On my first trip to Australia, I remember driving through the Adelaide Hills looking for cellar doors and in particular, somewhere to eat lunch. My girlfriend at the time and I became increasingly hungry and discouraged by our failure to find anywhere at all that was serving food. Finally we arrived at Maximilian’s Vineyard, remarkable at the time for the emu fenced in a nearby field. They took pity on our plight, and though their kitchen was closing, managed to provide us with a better lunch than we could have hoped to find. Flash forward half a decade, and I pass their vineyard whenever I am on my way to the winery where I now work, and I was last at their cellar door with the woman who had been my girlfriend (now wife) on our first lunch outing after the birth of our daughter, who very obligingly slept through the whole meal. Needless to say, I’m favourably inclined toward any wine from Maximilian’s Vineyards purely out of fond sentiment. However, sentiment aside, I’m pleased to be drinking this wine right now. And with that wordy introduction, I give you the Maximilian’s Vineyard Cabernet Sauvignon 2004.
I am, however, slightly embarrassed that this will be one of my shortest proper posts, as I’ve covered the Adelaide Hills to death and I don’t have much more to say about Cabernet Sauvignon at the moment. That leaves me just to talk about Maximilian’s Vineyard, though really the discussion needs to start with Maximilian’s as a whole.
Maximilian’s is an establishment in the Adelaide Hills next to a town named Verdun. It consists of a homestead that was established in 1851, and is surrounded by blocks of vines and paddocks. The current owner, Maximilian Hruska, purchase all 36 acres of the property in 1974 and opened a restaurant in 1976. It wasn’t until 1997 that the property produced their first wine, and they have a very limited production of estate wine, which is largely sold directly through their cellar door, located at the same property.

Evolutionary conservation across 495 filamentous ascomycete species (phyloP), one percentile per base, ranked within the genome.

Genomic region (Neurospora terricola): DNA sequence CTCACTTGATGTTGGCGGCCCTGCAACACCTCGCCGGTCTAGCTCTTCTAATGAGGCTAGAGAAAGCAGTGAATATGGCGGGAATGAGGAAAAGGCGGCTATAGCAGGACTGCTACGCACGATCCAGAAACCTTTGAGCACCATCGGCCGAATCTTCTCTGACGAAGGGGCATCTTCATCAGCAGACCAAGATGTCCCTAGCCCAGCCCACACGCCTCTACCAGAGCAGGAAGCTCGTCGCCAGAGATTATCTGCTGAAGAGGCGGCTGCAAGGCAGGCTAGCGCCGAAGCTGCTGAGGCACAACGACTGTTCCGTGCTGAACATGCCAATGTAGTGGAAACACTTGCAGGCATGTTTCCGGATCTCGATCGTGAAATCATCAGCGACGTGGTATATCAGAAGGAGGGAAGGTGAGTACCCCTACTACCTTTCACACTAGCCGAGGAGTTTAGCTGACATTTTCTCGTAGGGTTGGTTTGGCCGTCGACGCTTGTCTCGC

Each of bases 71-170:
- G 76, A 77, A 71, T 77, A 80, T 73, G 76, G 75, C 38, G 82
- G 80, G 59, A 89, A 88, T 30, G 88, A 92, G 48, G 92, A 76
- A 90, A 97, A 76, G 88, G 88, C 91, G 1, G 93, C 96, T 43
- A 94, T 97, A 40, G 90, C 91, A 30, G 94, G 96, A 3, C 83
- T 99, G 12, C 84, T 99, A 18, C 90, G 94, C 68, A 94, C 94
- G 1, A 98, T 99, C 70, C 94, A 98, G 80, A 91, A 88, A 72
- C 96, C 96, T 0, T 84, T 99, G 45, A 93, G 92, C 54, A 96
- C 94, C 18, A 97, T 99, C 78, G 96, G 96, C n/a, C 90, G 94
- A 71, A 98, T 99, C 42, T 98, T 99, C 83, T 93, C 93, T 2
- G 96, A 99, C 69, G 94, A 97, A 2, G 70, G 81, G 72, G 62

Winemaking is done by Max’s son Paul, who spent six years abroad making wine, in both the New World and the Old, before returning to the Adelaide Hills, where in addition to the family wine, also has a hand in projects with Grant Burge, Scarpantoni and Torbreck. In addition to their estate Cabernet Sauvignon, they have a line of wines that goes under the label Madhills Wines which includes a Sauvignon Blanc, a Pinot Noir, a Shiraz, and a Pinot Noir Chardonnay sparkler.
In the glass this wine was clear and bright, with a medium plus brick red colour and thick slow legs. There was certainly some sediment – I should have decanted but it was a last minute choice and it hadn’t been stood up. The nose was clean, with medium intensity, and a developing character. It had aromas of red currant, menthol, tobacco, leather, and sweet spice. The palate was dry, with more red currant, little iodine, cranberry, and some pork/bacon. It had medium plus acidity, medium minus body, medium alcohol, medium fine tannins, medium plus intensity, medium plus length, with a plum finish.
This is a very good wine, especially given that it is essentially an estate wine for a restaurant. That’s not to say it’s the house wine – it’s certainly not. I picked it up last year, and I do love it when you can buy wine that’s been cellared for more than just a year or two, particularly by the producer. This wine still has fresh fruit, sharp acidity, and some fine tannins, so while I think it’s fully integrated, I expect that it still have room for improvement with more time in bottle.